May 2008
Volume 49, Issue 13
Free
ARVO Annual Meeting Abstract  |   May 2008
Early Detection of Chloroquine Retinal Toxicity With Electrophysiological Methods
Author Affiliations & Notes
  • I. Z. Fejes
    University of Szeged, Szeged, Hungary
    Ophthalmology,
  • P. Kocsis
    University of Szeged, Szeged, Hungary
  • G. Pokorny
    University of Szeged, Szeged, Hungary
    Rheumatology,
  • M. Janáky
    University of Szeged, Szeged, Hungary
    Ophthalmology,
  • Footnotes
    Commercial Relationships  I.Z. Fejes, None; P. Kocsis, None; G. Pokorny, None; M. Janáky, None.
  • Footnotes
    Support  None.
Investigative Ophthalmology & Visual Science May 2008, Vol.49, 882. doi:https://doi.org/
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      I. Z. Fejes, P. Kocsis, G. Pokorny, M. Janáky; Early Detection of Chloroquine Retinal Toxicity With Electrophysiological Methods. Invest. Ophthalmol. Vis. Sci. 2008;49(13):882. doi: https://doi.org/.

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      © ARVO (1962-2015); The Authors (2016-present)

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Abstract

Purpose: : Though known to cause irreversible "bull’s eye" retinopathy, chloroquine is frequently used to treat autoimmune diseases. We tested the efficiency of electrophysiological methods in the detection of early-stage retinopathy.

Methods: : 38 patients (74 eyes) treated with chloroquine (mean dose: 455±70.6 (SEM) g) were examined via visual evoked potentials (VEPs), pattern electroretinography (PERG) and multifocal electroretinography (mfERG). Three patients treated with a dose of 221.25±8.93 g were followed up for 29.5±1.19 months because of non-characteristic fundus alterations. Nineteen healthy volunteers with good vision served as controls. All examinations were performed according to the International Society for Clinical Electrophysiology of Vision guidelines with a RETI-Port 32 System (Roland Consult Gmbh, Wiesbaden, Germany).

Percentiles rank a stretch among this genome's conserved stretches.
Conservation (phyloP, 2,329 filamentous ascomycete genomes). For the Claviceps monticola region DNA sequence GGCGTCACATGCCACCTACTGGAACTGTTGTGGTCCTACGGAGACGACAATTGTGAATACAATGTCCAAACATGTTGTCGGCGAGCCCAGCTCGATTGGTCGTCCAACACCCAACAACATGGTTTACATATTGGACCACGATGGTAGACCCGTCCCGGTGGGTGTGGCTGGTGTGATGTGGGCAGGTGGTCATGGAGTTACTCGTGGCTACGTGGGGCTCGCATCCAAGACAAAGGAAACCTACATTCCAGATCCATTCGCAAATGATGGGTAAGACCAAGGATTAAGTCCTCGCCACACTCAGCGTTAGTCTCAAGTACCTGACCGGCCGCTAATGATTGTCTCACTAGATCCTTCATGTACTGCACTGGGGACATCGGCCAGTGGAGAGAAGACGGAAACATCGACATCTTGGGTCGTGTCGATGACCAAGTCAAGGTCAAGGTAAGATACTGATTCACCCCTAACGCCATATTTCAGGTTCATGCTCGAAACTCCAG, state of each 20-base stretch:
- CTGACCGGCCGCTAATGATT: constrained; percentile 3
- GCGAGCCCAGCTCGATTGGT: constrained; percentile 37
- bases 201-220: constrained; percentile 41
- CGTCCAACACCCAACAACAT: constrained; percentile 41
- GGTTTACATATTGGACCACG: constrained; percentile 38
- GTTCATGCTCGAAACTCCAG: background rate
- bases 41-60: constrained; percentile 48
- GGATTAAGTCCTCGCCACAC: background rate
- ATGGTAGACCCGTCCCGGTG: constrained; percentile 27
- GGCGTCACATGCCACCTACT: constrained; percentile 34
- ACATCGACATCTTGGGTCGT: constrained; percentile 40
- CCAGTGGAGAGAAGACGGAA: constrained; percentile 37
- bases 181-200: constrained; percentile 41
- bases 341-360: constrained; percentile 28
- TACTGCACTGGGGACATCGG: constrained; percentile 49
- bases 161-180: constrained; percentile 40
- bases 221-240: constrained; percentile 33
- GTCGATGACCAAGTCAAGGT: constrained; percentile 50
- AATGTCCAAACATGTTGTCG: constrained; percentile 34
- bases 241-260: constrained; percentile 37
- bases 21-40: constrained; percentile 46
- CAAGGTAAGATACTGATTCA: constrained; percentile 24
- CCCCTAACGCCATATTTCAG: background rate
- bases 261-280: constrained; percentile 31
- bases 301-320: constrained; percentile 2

Results: : There was no significant difference between the patient and the control P100 implicit times of the VEPs. PERG, however, revealed a significantly delayed P50 implicit time for the patients (p<0.001). The N35/P50 and P50/N95 amplitudes were similarly significantly smaller for the patients than for the controls (p<0.001). The patients mfERGs demonstrated a significantly lower amplitude in Rings 1-4 (86.3 vs 71.7 nV/deg2, p=0.005; 44.9 vs 35.7 nV/deg2, p<0.001; 27.6 vs 24.17 nV/deg2, p=0.019; 17.4 vs 16.6 nV/deg2; p<0.001, respectively).Follow-up Pearson tests indicated that the duration of chloroquine treatment correlated significantly with the P50 implicit time (r=0.38, p=0.033), the PERG P50/N95 component amplitude (r=-0.47, p=0.01), and the mfERG response amplitudes of in Rings 2 (r=-0.4, p=0.036) and 3 (r=-0.41, p=0.029).

Conclusions: : Electrophysiological methods may detect retinotoxicity before the characteristic ophthalmoscopic signs appear. PERG also seems to reveal drug-induced damage. The altered PERGs suggest that prolonged chloroquine treatment can affect both the outer and inner retinal layers.

Keywords: electrophysiology: clinical • neuro-ophthalmology: diagnosis • retina 
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